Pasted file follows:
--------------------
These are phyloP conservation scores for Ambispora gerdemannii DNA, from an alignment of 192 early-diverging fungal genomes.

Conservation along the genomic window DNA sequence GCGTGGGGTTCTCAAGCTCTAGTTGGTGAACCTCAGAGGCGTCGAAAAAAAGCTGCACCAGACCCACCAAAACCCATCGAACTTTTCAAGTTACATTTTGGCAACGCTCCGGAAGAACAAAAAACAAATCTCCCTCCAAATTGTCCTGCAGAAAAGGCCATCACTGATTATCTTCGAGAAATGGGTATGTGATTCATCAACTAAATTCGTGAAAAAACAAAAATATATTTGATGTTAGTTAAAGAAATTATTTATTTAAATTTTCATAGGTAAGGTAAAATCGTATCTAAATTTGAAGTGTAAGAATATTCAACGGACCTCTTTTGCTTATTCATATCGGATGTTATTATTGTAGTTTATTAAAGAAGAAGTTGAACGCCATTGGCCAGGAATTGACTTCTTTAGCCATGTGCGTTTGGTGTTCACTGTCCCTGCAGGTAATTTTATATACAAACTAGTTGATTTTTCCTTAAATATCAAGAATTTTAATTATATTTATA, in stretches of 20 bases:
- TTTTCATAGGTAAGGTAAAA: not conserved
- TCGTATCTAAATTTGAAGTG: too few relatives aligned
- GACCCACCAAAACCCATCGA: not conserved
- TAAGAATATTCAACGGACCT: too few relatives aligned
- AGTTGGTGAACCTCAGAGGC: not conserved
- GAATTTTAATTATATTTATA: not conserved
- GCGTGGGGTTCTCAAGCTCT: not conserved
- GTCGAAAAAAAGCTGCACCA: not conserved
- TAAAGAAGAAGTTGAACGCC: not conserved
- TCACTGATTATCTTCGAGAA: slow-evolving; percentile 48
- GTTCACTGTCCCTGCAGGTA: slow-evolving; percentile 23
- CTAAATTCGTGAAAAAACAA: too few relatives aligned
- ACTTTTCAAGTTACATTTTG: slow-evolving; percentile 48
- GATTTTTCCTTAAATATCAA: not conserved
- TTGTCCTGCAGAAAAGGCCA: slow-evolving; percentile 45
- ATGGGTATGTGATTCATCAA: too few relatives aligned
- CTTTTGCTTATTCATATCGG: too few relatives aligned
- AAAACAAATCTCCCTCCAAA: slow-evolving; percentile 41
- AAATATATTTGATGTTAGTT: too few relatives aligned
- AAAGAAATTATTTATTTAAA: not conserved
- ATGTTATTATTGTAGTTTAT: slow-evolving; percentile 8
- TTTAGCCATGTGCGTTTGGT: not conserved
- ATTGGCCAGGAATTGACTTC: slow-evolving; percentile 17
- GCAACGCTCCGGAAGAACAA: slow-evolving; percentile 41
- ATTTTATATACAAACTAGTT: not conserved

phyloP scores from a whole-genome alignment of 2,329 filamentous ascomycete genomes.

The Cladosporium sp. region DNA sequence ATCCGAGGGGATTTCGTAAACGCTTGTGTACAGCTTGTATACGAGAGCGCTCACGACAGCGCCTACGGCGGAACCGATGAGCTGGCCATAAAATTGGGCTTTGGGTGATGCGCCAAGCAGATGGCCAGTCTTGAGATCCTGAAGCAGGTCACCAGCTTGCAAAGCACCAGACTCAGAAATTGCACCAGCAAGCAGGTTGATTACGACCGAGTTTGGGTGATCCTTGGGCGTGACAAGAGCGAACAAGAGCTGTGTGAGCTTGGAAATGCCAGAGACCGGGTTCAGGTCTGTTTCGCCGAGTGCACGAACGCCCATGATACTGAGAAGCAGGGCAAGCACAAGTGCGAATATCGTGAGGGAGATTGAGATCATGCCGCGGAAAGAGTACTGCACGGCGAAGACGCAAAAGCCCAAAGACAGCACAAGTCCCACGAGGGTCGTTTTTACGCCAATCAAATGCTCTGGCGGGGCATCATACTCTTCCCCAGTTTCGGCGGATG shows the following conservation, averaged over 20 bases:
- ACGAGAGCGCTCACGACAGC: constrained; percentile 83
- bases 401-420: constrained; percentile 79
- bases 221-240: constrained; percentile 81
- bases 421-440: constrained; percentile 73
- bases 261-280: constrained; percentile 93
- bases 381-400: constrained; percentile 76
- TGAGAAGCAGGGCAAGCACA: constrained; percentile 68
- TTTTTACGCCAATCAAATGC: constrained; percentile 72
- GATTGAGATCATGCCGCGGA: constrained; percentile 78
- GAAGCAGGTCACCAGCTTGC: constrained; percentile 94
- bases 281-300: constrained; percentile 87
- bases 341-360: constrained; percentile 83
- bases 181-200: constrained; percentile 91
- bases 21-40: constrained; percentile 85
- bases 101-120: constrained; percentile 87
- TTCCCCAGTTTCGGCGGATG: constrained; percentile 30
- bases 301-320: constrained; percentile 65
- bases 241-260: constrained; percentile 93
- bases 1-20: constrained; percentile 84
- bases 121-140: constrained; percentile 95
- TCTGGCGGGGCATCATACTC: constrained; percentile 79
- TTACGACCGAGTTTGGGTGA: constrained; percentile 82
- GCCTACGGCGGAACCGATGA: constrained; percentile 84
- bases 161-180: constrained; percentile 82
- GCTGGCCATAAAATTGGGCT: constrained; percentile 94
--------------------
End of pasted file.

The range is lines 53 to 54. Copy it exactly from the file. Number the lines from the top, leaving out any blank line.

- bases 161-180: constrained; percentile 82
- GCTGGCCATAAAATTGGGCT: constrained; percentile 94